Gestational Diabetes Mellitus: Is There an Advantage in Using the Current Diagnostic Criteria?
Keywords:Diabetes, Gestational/diagnosis, Gestational/epidemiology, Portugal
Introduction: There is no international consensus regarding gestational diabetes mellitus diagnostic criteria. In Portugal, the Carpenter and Coustan criteria were replaced by an adaptation of the International Association of Diabetes and Pregnancy Study Groups criteria. Our aim was to compare the incidence and outcomes of pregnancies complicated by gestational diabetes mellitus according to the current and previous criteria.
Material and Methods: Retrospective analysis of 1218 singleton pregnancies complicated with gestational diabetes mellitus, with surveillance/delivery between 2008-2015. Two groups were considered: identification according to the Directorate-General of Health criteria - International Association of Diabetes and Pregnancy Study Groups (group 1); identification through Carpenter and Coustan criteria (group 2). A comparative analysis was performed.
Results: The incidence of gestational diabetes mellitus doubled (9.4% vs 4.6%), and the number of consultations/year increased (~3000 vs ~2000). In Group 1, in comparison with group 2, there was a lower risk of macrosomia in newborns [RR 0.44 (IC (95%):0.26 - 0.76)] and a higher risk of small for gestational age infants [RR 1.99 (IC (95%):1.19 - 3.31)]; a 6 - fold and 4 fold higher risk in neonatal hypoglycemia [RR 6.30 (IC (95%): 3.39 - 11.71)] and hyperbilirubinemia [RR 3.89 (IC (95%): 2.25 - 6.72)] were also observed, respectively. There were no differences regarding other outcomes.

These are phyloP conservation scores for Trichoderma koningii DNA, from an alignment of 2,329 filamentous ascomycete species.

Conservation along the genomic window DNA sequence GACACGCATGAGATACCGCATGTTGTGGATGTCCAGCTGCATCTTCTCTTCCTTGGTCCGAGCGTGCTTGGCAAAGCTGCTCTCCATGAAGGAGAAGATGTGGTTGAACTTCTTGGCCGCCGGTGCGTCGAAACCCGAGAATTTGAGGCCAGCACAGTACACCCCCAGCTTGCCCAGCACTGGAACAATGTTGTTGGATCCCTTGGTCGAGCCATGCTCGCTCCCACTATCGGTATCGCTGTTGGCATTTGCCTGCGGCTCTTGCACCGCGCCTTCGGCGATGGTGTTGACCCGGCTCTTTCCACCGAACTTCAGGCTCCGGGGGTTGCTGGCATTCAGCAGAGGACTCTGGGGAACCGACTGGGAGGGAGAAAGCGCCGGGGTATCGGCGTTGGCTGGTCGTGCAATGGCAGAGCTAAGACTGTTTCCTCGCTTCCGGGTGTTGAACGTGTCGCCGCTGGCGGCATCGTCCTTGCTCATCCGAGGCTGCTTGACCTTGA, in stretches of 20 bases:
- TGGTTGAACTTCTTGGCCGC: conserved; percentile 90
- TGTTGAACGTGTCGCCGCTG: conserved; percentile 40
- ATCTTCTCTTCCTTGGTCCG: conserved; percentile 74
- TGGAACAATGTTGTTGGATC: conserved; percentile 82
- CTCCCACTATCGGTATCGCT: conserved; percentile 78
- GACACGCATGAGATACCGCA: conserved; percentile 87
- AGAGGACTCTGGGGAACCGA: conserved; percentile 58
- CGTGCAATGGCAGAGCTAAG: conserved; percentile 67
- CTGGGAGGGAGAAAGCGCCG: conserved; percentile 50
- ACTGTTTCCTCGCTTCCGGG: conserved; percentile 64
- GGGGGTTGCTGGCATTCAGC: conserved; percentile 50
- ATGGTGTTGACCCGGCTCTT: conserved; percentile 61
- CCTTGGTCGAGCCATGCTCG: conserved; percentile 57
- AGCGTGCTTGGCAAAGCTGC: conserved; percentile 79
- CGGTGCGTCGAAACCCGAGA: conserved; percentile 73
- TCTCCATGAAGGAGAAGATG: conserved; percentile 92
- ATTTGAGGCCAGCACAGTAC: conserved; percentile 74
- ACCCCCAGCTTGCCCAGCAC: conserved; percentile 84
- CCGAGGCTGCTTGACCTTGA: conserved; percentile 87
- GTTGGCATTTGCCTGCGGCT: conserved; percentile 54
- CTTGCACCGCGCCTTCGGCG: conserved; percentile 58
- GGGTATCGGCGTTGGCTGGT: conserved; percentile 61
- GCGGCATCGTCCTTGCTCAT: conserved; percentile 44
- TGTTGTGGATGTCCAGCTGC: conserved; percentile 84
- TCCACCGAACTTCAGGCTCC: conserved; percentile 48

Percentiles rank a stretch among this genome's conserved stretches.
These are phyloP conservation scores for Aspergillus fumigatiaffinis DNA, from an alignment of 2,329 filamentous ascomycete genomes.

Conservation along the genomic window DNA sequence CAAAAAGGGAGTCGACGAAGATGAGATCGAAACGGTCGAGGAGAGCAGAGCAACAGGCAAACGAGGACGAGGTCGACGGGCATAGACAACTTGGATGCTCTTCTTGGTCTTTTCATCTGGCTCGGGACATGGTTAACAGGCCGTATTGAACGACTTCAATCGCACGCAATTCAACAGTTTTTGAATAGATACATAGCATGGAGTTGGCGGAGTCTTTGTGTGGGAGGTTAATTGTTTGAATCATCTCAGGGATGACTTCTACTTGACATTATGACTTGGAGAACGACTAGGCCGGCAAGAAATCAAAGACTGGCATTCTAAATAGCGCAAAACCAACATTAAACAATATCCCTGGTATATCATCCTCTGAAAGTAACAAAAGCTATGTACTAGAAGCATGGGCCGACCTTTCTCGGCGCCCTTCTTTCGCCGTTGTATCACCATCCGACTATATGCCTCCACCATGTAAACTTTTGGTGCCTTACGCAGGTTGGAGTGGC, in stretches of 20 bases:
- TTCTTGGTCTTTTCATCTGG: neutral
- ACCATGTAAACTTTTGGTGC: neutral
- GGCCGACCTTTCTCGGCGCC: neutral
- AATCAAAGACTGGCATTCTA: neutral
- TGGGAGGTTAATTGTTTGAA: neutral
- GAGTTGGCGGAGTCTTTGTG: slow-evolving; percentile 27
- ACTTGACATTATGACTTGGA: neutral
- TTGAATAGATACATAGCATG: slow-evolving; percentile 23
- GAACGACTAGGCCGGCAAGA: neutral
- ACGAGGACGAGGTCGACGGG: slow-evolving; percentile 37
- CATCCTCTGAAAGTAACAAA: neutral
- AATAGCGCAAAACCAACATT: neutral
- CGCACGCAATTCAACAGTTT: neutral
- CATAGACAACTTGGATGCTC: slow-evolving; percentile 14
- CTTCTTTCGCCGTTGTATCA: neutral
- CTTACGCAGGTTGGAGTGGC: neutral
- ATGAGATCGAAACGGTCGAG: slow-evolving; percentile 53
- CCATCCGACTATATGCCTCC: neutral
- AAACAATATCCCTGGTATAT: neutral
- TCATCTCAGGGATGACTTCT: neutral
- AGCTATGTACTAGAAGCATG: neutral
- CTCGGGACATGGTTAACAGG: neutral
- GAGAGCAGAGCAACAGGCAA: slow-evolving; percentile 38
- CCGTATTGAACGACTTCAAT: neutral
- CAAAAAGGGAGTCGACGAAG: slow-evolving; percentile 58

Discussion: Outcomes related to the decrease in macrosomia did now show any improvement, with even an increase in Small for Gestational Age and neonatal complications. Given the increased incidence of gestational diabetes mellitus, Directorate-General of Health – International Association of Diabetes and Pregnancy Study Groups criteria may be associated with greater healthcare-related costs due to more frequent consultations, with no apparent obstetrical/neonatal benefit.
Conclusion: The Directorate-General of Health – International Association of Diabetes and Pregnancy Study Groups criteria were associated with a decrease in macrosomia, not accompanied by an improvement of obstetrical/perinatal outcomes. The benefit of using these criteria is open to debate.
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